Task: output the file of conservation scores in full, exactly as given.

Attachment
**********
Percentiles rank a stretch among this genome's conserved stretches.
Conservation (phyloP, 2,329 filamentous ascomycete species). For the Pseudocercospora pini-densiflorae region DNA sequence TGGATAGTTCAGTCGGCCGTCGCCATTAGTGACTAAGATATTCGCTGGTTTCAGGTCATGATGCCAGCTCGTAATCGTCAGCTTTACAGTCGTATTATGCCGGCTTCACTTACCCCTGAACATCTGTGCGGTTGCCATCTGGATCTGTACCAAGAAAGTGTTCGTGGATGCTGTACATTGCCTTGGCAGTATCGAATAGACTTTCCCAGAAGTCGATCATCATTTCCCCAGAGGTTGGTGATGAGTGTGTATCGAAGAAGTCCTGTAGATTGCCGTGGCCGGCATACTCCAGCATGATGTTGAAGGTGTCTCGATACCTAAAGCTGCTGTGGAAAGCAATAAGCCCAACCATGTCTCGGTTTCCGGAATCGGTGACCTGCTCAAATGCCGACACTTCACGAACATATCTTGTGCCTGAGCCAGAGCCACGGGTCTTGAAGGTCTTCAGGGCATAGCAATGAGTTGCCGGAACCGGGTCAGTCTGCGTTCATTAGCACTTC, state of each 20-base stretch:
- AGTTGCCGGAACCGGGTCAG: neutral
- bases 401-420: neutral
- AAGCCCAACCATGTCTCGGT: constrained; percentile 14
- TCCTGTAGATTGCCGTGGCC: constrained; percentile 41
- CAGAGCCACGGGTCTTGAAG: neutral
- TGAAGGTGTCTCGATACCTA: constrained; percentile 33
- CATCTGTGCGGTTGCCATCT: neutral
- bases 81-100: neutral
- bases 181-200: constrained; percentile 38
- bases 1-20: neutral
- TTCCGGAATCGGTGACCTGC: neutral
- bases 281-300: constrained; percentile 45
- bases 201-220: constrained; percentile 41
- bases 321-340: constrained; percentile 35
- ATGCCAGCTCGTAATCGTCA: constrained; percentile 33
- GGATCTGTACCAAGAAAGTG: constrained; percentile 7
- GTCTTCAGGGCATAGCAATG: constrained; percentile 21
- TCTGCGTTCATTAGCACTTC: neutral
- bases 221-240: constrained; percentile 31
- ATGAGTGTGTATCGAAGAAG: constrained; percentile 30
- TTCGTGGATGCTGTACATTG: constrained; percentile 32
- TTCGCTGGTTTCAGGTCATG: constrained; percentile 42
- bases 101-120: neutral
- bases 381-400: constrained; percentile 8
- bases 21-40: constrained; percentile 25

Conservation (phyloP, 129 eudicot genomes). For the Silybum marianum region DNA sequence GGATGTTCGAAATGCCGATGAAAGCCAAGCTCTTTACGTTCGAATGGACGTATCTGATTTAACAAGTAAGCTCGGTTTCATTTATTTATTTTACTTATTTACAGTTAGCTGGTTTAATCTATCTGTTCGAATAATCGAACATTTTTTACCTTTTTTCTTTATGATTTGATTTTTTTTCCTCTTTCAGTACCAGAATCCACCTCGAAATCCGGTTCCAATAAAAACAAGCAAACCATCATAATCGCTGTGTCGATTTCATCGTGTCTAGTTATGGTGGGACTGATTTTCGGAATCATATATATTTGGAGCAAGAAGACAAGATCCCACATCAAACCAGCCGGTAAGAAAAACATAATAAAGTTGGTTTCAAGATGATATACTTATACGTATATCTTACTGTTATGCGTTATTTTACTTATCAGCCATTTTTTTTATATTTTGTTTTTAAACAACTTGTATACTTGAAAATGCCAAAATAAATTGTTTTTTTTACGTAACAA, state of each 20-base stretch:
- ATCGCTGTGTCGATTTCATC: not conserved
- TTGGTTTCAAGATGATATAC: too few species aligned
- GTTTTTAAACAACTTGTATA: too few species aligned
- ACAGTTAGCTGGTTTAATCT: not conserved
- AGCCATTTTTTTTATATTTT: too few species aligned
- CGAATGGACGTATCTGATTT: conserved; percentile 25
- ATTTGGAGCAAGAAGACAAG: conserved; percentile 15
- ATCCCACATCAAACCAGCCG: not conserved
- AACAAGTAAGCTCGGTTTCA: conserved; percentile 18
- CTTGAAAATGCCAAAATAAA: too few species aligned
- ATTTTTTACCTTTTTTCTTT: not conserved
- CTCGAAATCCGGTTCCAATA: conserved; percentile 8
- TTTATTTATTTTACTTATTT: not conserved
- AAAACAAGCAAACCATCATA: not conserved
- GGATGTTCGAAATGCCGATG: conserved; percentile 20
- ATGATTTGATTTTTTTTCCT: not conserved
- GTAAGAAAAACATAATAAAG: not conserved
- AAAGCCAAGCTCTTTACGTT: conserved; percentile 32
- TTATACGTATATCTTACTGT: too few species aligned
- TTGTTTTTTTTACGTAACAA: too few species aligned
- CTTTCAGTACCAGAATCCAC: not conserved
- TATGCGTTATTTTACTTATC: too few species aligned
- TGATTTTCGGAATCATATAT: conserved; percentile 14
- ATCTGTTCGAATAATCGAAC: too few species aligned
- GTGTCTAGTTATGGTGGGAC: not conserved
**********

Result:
Percentiles rank a stretch among this genome's conserved stretches.
Conservation (phyloP, 2,329 filamentous ascomycete species). For the Pseudocercospora pini-densiflorae region DNA sequence TGGATAGTTCAGTCGGCCGTCGCCATTAGTGACTAAGATATTCGCTGGTTTCAGGTCATGATGCCAGCTCGTAATCGTCAGCTTTACAGTCGTATTATGCCGGCTTCACTTACCCCTGAACATCTGTGCGGTTGCCATCTGGATCTGTACCAAGAAAGTGTTCGTGGATGCTGTACATTGCCTTGGCAGTATCGAATAGACTTTCCCAGAAGTCGATCATCATTTCCCCAGAGGTTGGTGATGAGTGTGTATCGAAGAAGTCCTGTAGATTGCCGTGGCCGGCATACTCCAGCATGATGTTGAAGGTGTCTCGATACCTAAAGCTGCTGTGGAAAGCAATAAGCCCAACCATGTCTCGGTTTCCGGAATCGGTGACCTGCTCAAATGCCGACACTTCACGAACATATCTTGTGCCTGAGCCAGAGCCACGGGTCTTGAAGGTCTTCAGGGCATAGCAATGAGTTGCCGGAACCGGGTCAGTCTGCGTTCATTAGCACTTC, state of each 20-base stretch:
- AGTTGCCGGAACCGGGTCAG: neutral
- bases 401-420: neutral
- AAGCCCAACCATGTCTCGGT: constrained; percentile 14
- TCCTGTAGATTGCCGTGGCC: constrained; percentile 41
- CAGAGCCACGGGTCTTGAAG: neutral
- TGAAGGTGTCTCGATACCTA: constrained; percentile 33
- CATCTGTGCGGTTGCCATCT: neutral
- bases 81-100: neutral
- bases 181-200: constrained; percentile 38
- bases 1-20: neutral
- TTCCGGAATCGGTGACCTGC: neutral
- bases 281-300: constrained; percentile 45
- bases 201-220: constrained; percentile 41
- bases 321-340: constrained; percentile 35
- ATGCCAGCTCGTAATCGTCA: constrained; percentile 33
- GGATCTGTACCAAGAAAGTG: constrained; percentile 7
- GTCTTCAGGGCATAGCAATG: constrained; percentile 21
- TCTGCGTTCATTAGCACTTC: neutral
- bases 221-240: constrained; percentile 31
- ATGAGTGTGTATCGAAGAAG: constrained; percentile 30
- TTCGTGGATGCTGTACATTG: constrained; percentile 32
- TTCGCTGGTTTCAGGTCATG: constrained; percentile 42
- bases 101-120: neutral
- bases 381-400: constrained; percentile 8
- bases 21-40: constrained; percentile 25

Conservation (phyloP, 129 eudicot genomes). For the Silybum marianum region DNA sequence GGATGTTCGAAATGCCGATGAAAGCCAAGCTCTTTACGTTCGAATGGACGTATCTGATTTAACAAGTAAGCTCGGTTTCATTTATTTATTTTACTTATTTACAGTTAGCTGGTTTAATCTATCTGTTCGAATAATCGAACATTTTTTACCTTTTTTCTTTATGATTTGATTTTTTTTCCTCTTTCAGTACCAGAATCCACCTCGAAATCCGGTTCCAATAAAAACAAGCAAACCATCATAATCGCTGTGTCGATTTCATCGTGTCTAGTTATGGTGGGACTGATTTTCGGAATCATATATATTTGGAGCAAGAAGACAAGATCCCACATCAAACCAGCCGGTAAGAAAAACATAATAAAGTTGGTTTCAAGATGATATACTTATACGTATATCTTACTGTTATGCGTTATTTTACTTATCAGCCATTTTTTTTATATTTTGTTTTTAAACAACTTGTATACTTGAAAATGCCAAAATAAATTGTTTTTTTTACGTAACAA, state of each 20-base stretch:
- ATCGCTGTGTCGATTTCATC: not conserved
- TTGGTTTCAAGATGATATAC: too few species aligned
- GTTTTTAAACAACTTGTATA: too few species aligned
- ACAGTTAGCTGGTTTAATCT: not conserved
- AGCCATTTTTTTTATATTTT: too few species aligned
- CGAATGGACGTATCTGATTT: conserved; percentile 25
- ATTTGGAGCAAGAAGACAAG: conserved; percentile 15
- ATCCCACATCAAACCAGCCG: not conserved
- AACAAGTAAGCTCGGTTTCA: conserved; percentile 18
- CTTGAAAATGCCAAAATAAA: too few species aligned
- ATTTTTTACCTTTTTTCTTT: not conserved
- CTCGAAATCCGGTTCCAATA: conserved; percentile 8
- TTTATTTATTTTACTTATTT: not conserved
- AAAACAAGCAAACCATCATA: not conserved
- GGATGTTCGAAATGCCGATG: conserved; percentile 20
- ATGATTTGATTTTTTTTCCT: not conserved
- GTAAGAAAAACATAATAAAG: not conserved
- AAAGCCAAGCTCTTTACGTT: conserved; percentile 32
- TTATACGTATATCTTACTGT: too few species aligned
- TTGTTTTTTTTACGTAACAA: too few species aligned
- CTTTCAGTACCAGAATCCAC: not conserved
- TATGCGTTATTTTACTTATC: too few species aligned
- TGATTTTCGGAATCATATAT: conserved; percentile 14
- ATCTGTTCGAATAATCGAAC: too few species aligned
- GTGTCTAGTTATGGTGGGAC: not conserved